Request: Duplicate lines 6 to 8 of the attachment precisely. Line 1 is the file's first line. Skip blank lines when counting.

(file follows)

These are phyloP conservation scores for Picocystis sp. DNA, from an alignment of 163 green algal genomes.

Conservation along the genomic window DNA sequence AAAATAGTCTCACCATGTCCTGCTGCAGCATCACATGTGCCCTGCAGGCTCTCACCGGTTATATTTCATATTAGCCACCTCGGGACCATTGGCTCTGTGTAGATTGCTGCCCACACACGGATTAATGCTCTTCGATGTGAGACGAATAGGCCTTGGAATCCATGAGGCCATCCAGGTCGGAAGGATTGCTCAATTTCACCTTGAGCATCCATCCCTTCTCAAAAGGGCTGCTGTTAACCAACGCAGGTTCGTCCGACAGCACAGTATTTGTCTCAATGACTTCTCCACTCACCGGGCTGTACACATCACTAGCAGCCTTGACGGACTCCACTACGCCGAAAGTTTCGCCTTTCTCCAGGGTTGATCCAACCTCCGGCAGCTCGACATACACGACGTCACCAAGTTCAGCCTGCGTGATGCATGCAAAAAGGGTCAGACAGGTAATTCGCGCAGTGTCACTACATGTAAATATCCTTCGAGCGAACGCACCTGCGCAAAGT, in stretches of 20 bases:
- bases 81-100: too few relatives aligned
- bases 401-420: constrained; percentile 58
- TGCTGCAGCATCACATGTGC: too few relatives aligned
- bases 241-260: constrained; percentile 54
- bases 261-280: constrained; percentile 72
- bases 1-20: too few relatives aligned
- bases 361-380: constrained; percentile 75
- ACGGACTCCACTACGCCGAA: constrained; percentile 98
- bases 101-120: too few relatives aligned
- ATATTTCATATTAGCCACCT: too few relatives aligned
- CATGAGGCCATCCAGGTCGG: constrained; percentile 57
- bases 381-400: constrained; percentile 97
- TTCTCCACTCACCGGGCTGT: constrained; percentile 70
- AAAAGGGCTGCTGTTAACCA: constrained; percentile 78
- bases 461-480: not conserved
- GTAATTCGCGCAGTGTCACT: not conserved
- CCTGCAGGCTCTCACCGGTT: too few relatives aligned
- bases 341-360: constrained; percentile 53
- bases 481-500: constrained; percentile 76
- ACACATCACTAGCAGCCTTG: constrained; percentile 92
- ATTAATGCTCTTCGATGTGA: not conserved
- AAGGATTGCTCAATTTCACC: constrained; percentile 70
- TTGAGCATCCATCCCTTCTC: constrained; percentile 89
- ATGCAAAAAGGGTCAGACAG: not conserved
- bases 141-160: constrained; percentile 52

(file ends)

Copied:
- bases 241-260: constrained; percentile 54
- bases 261-280: constrained; percentile 72
- bases 1-20: too few relatives aligned